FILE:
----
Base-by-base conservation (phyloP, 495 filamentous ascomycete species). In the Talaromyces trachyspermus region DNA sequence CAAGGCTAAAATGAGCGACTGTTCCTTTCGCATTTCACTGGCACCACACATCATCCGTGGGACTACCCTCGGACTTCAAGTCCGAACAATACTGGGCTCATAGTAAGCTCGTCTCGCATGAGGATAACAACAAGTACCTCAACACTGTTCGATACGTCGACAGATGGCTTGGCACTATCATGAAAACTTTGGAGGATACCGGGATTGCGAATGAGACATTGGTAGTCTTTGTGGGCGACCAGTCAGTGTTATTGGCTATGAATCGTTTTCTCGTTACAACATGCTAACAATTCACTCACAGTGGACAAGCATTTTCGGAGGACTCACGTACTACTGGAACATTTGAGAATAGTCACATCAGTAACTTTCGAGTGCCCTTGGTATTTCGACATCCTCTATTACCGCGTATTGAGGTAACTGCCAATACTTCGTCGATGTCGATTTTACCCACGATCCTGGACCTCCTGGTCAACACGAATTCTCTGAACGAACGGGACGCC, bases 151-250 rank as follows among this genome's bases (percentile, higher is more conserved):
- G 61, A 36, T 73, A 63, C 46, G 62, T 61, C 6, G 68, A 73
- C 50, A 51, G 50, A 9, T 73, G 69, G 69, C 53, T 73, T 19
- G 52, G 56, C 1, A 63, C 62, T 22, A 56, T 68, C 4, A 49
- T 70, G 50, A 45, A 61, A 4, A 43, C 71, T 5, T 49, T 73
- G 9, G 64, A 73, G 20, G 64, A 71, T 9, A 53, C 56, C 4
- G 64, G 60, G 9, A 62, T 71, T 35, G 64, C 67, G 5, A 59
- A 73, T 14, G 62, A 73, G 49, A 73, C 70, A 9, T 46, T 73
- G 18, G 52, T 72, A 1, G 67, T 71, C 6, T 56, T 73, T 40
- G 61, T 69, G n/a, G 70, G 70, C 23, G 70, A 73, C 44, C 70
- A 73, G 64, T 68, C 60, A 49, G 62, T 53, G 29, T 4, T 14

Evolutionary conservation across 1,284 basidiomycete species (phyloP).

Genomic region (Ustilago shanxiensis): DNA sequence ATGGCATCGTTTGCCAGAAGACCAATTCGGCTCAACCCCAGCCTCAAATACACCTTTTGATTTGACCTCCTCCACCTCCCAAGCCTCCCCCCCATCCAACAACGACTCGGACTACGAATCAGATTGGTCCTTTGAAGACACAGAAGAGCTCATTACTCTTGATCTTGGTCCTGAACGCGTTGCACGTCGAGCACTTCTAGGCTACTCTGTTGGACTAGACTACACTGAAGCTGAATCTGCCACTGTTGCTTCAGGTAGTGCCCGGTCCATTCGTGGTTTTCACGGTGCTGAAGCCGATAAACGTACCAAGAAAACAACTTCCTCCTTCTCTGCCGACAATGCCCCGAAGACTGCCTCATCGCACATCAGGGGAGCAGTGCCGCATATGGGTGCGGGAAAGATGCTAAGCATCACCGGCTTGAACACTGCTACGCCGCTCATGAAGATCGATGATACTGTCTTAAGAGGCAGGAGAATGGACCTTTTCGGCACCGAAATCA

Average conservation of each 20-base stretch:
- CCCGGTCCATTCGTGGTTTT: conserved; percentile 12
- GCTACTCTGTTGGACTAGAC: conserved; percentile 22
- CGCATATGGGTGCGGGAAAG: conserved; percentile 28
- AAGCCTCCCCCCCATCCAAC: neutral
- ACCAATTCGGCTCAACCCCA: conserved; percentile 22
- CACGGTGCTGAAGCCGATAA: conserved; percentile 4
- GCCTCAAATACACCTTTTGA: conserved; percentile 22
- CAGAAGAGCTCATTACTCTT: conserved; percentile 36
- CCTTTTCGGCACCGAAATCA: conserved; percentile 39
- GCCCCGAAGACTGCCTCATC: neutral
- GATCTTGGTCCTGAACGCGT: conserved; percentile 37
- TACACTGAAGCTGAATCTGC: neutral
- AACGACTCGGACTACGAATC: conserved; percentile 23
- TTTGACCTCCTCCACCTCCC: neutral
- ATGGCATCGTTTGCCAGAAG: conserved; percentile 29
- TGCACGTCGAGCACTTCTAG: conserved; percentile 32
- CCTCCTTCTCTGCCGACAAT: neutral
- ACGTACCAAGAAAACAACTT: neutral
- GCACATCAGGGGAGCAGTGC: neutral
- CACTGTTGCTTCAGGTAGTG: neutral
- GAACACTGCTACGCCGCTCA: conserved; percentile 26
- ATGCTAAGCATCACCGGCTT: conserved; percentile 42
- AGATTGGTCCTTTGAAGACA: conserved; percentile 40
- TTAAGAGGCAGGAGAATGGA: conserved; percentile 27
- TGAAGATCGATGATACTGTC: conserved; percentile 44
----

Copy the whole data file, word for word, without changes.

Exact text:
Base-by-base conservation (phyloP, 495 filamentous ascomycete species). In the Talaromyces trachyspermus region DNA sequence CAAGGCTAAAATGAGCGACTGTTCCTTTCGCATTTCACTGGCACCACACATCATCCGTGGGACTACCCTCGGACTTCAAGTCCGAACAATACTGGGCTCATAGTAAGCTCGTCTCGCATGAGGATAACAACAAGTACCTCAACACTGTTCGATACGTCGACAGATGGCTTGGCACTATCATGAAAACTTTGGAGGATACCGGGATTGCGAATGAGACATTGGTAGTCTTTGTGGGCGACCAGTCAGTGTTATTGGCTATGAATCGTTTTCTCGTTACAACATGCTAACAATTCACTCACAGTGGACAAGCATTTTCGGAGGACTCACGTACTACTGGAACATTTGAGAATAGTCACATCAGTAACTTTCGAGTGCCCTTGGTATTTCGACATCCTCTATTACCGCGTATTGAGGTAACTGCCAATACTTCGTCGATGTCGATTTTACCCACGATCCTGGACCTCCTGGTCAACACGAATTCTCTGAACGAACGGGACGCC, bases 151-250 rank as follows among this genome's bases (percentile, higher is more conserved):
- G 61, A 36, T 73, A 63, C 46, G 62, T 61, C 6, G 68, A 73
- C 50, A 51, G 50, A 9, T 73, G 69, G 69, C 53, T 73, T 19
- G 52, G 56, C 1, A 63, C 62, T 22, A 56, T 68, C 4, A 49
- T 70, G 50, A 45, A 61, A 4, A 43, C 71, T 5, T 49, T 73
- G 9, G 64, A 73, G 20, G 64, A 71, T 9, A 53, C 56, C 4
- G 64, G 60, G 9, A 62, T 71, T 35, G 64, C 67, G 5, A 59
- A 73, T 14, G 62, A 73, G 49, A 73, C 70, A 9, T 46, T 73
- G 18, G 52, T 72, A 1, G 67, T 71, C 6, T 56, T 73, T 40
- G 61, T 69, G n/a, G 70, G 70, C 23, G 70, A 73, C 44, C 70
- A 73, G 64, T 68, C 60, A 49, G 62, T 53, G 29, T 4, T 14

Evolutionary conservation across 1,284 basidiomycete species (phyloP).

Genomic region (Ustilago shanxiensis): DNA sequence ATGGCATCGTTTGCCAGAAGACCAATTCGGCTCAACCCCAGCCTCAAATACACCTTTTGATTTGACCTCCTCCACCTCCCAAGCCTCCCCCCCATCCAACAACGACTCGGACTACGAATCAGATTGGTCCTTTGAAGACACAGAAGAGCTCATTACTCTTGATCTTGGTCCTGAACGCGTTGCACGTCGAGCACTTCTAGGCTACTCTGTTGGACTAGACTACACTGAAGCTGAATCTGCCACTGTTGCTTCAGGTAGTGCCCGGTCCATTCGTGGTTTTCACGGTGCTGAAGCCGATAAACGTACCAAGAAAACAACTTCCTCCTTCTCTGCCGACAATGCCCCGAAGACTGCCTCATCGCACATCAGGGGAGCAGTGCCGCATATGGGTGCGGGAAAGATGCTAAGCATCACCGGCTTGAACACTGCTACGCCGCTCATGAAGATCGATGATACTGTCTTAAGAGGCAGGAGAATGGACCTTTTCGGCACCGAAATCA

Average conservation of each 20-base stretch:
- CCCGGTCCATTCGTGGTTTT: conserved; percentile 12
- GCTACTCTGTTGGACTAGAC: conserved; percentile 22
- CGCATATGGGTGCGGGAAAG: conserved; percentile 28
- AAGCCTCCCCCCCATCCAAC: neutral
- ACCAATTCGGCTCAACCCCA: conserved; percentile 22
- CACGGTGCTGAAGCCGATAA: conserved; percentile 4
- GCCTCAAATACACCTTTTGA: conserved; percentile 22
- CAGAAGAGCTCATTACTCTT: conserved; percentile 36
- CCTTTTCGGCACCGAAATCA: conserved; percentile 39
- GCCCCGAAGACTGCCTCATC: neutral
- GATCTTGGTCCTGAACGCGT: conserved; percentile 37
- TACACTGAAGCTGAATCTGC: neutral
- AACGACTCGGACTACGAATC: conserved; percentile 23
- TTTGACCTCCTCCACCTCCC: neutral
- ATGGCATCGTTTGCCAGAAG: conserved; percentile 29
- TGCACGTCGAGCACTTCTAG: conserved; percentile 32
- CCTCCTTCTCTGCCGACAAT: neutral
- ACGTACCAAGAAAACAACTT: neutral
- GCACATCAGGGGAGCAGTGC: neutral
- CACTGTTGCTTCAGGTAGTG: neutral
- GAACACTGCTACGCCGCTCA: conserved; percentile 26
- ATGCTAAGCATCACCGGCTT: conserved; percentile 42
- AGATTGGTCCTTTGAAGACA: conserved; percentile 40
- TTAAGAGGCAGGAGAATGGA: conserved; percentile 27
- TGAAGATCGATGATACTGTC: conserved; percentile 44